Honors College seeks applicants for Barrett Mentoring Program
Program helps students become engaged on campus, improve their social-emotional support through meaningful relationships with peers
Barrett, The Honors College at Arizona State University takes pride in the close-knit feeling fostered by its unique residential community, but also recognizes that sometimes a little more help is needed to feel at home in new and unfamiliar surroundings.
“Relationships shape the experience and outcomes of a student’s journey through higher education,” said Ashley Brand, Barrett Honors College director of student services. “Some students will find these relationships among faculty and advisers; however, many more will struggle to forge the long-lasting relationships that drive student success and open doors. Life-changing relationships should be a feature of every student’s college experience.”
One of the many student resources offered at Barrett on the Tempe campus, the Barrett Mentoring Program helps students become engaged on campus and improve their social-emotional support through meaningful relationships with their peers, said Brand, who is not only an adviser for the program but a proud Barrett alumna herself.
The mentoring program, in which upperclassmen serve as mentors for first-year students, gives students the opportunity to serve the honors community, gain leadership experience and help their fellow students.
Applications for Barrett mentors are now being accepted. Information about the program and the application can be found on the program website. The deadline to apply is Friday, July 1.
Once selected, mentors will enroll in a one-credit HON 294 course and be assigned to a small group of incoming first-year Barrett students in fall 2022. First-year students do not have to apply for the program.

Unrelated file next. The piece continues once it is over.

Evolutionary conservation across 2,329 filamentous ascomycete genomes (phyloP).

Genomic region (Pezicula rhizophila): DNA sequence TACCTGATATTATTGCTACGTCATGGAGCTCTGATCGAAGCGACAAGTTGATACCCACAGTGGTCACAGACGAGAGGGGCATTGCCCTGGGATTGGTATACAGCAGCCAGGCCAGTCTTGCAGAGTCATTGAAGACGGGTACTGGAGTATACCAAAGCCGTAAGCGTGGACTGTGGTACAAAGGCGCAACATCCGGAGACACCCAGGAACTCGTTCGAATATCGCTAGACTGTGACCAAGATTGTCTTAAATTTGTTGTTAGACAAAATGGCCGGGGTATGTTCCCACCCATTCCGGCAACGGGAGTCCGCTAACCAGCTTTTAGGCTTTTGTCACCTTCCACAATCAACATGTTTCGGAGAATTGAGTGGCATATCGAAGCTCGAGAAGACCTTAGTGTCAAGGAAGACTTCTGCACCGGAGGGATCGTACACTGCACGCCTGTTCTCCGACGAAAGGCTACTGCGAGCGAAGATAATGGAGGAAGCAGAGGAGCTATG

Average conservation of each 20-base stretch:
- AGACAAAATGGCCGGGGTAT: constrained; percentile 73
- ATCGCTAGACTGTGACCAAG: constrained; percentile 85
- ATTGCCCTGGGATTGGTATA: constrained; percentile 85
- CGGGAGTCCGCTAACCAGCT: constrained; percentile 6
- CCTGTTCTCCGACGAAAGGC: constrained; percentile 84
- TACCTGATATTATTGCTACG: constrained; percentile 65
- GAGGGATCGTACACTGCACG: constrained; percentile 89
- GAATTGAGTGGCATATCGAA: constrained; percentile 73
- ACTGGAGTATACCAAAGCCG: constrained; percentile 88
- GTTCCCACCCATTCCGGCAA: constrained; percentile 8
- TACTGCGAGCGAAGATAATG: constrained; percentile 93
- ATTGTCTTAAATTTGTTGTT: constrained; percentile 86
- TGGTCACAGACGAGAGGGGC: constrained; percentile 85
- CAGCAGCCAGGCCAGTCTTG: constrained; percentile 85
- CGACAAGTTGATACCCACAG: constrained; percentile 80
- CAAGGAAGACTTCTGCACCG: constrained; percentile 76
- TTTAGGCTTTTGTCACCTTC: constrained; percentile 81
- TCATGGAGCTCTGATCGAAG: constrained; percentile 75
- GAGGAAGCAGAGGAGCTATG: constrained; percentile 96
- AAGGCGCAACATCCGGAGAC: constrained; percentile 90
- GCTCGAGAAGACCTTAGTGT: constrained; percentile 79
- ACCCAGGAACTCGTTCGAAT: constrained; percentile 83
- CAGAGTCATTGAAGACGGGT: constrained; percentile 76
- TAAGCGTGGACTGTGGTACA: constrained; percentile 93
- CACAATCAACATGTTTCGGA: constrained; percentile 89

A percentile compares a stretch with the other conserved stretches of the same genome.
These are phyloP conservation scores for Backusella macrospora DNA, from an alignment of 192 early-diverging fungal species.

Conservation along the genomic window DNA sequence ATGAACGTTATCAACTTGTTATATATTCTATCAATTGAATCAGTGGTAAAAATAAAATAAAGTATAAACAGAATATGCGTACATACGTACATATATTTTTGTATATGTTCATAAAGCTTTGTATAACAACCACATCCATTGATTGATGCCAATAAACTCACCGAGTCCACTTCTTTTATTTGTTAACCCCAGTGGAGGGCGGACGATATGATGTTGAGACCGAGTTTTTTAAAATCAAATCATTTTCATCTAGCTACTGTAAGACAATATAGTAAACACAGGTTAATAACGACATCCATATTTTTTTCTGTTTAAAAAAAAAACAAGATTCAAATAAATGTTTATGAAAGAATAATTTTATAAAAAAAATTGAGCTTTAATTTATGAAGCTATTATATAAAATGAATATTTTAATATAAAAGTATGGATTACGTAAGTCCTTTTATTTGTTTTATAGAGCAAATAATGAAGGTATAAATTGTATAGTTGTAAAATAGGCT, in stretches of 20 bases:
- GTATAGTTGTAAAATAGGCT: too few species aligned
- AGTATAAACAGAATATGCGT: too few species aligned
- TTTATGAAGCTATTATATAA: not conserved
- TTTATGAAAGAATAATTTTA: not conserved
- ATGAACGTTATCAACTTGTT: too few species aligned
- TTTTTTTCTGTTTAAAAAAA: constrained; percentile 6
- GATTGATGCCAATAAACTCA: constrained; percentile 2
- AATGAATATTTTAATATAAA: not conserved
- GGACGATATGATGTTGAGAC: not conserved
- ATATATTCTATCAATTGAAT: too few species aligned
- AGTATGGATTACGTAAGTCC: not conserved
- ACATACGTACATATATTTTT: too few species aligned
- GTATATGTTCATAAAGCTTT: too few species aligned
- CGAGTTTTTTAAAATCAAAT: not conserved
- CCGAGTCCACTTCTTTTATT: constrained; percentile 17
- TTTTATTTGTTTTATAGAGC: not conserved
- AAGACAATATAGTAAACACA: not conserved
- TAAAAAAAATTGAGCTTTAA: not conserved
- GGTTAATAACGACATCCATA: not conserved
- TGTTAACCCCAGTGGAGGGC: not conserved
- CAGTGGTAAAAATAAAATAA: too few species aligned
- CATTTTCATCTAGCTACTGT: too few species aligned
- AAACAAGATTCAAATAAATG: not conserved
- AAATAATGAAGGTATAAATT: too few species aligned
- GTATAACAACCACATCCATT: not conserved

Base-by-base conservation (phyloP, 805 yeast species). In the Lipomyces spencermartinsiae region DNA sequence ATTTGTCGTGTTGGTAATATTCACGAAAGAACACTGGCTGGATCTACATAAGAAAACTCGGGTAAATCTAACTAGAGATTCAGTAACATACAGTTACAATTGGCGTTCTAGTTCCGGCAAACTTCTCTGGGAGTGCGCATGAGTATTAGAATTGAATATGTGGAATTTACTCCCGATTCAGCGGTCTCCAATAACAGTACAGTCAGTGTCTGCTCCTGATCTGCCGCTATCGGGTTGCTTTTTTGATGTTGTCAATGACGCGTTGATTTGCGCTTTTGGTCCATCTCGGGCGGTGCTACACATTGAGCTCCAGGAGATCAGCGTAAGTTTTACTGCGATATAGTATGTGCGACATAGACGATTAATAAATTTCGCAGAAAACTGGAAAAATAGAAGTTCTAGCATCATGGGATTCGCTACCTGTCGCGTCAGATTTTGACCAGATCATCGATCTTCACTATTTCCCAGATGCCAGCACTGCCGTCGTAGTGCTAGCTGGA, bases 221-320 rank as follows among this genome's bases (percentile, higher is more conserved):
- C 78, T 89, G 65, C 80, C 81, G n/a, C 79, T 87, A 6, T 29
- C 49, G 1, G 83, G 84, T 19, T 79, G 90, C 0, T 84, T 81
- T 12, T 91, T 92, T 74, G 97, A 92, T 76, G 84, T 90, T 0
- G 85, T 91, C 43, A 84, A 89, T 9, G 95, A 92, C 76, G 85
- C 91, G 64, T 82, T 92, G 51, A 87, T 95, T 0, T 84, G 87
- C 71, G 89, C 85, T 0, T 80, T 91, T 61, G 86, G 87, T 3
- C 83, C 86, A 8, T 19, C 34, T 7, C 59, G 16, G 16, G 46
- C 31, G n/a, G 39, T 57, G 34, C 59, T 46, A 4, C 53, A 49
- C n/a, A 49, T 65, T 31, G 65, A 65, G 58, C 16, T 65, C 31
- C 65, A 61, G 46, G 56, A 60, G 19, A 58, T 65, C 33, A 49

Brand said Barrett first-year students will get a lot of benefits from the mentorship program, which will help ease their transition from high school to university.
“This program benefits new students as they have an immediate network of support when they enter Barrett and ASU,” she said.
The main goals for mentors in the mentoring program include assisting first-year students in their transition to college, providing them meaningful connection and support, and helping them network with fellow students and staff at Barrett.
Mentees can get advice from their mentors for anything, ranging from questions about the honors college’s signature first-year course The Human Event to recommendations about what food to get at the dining hall.
The program also helps connect first-year students with each other so they can form friend groups with whom they can study, socialize, attend events and travel, easing the sense of isolation new students sometimes feel, Brand said.
Barrett mentees are not the only ones benefiting from this program, as mentors gain benefits as well, including building leadership skills.
“Mentors are learning about leadership, communication, mentorship, motivation and more, as well as building their own connections and relationships with other mentors and expanding their own community,” Brand said.
“It is extremely rewarding, as students mentor other students and help build this amazing honors community,” she added. “I love seeing the connections blossom and students learning more about their own leadership style.”
Story by Barrett Honors College student Alex Marie Solomon.
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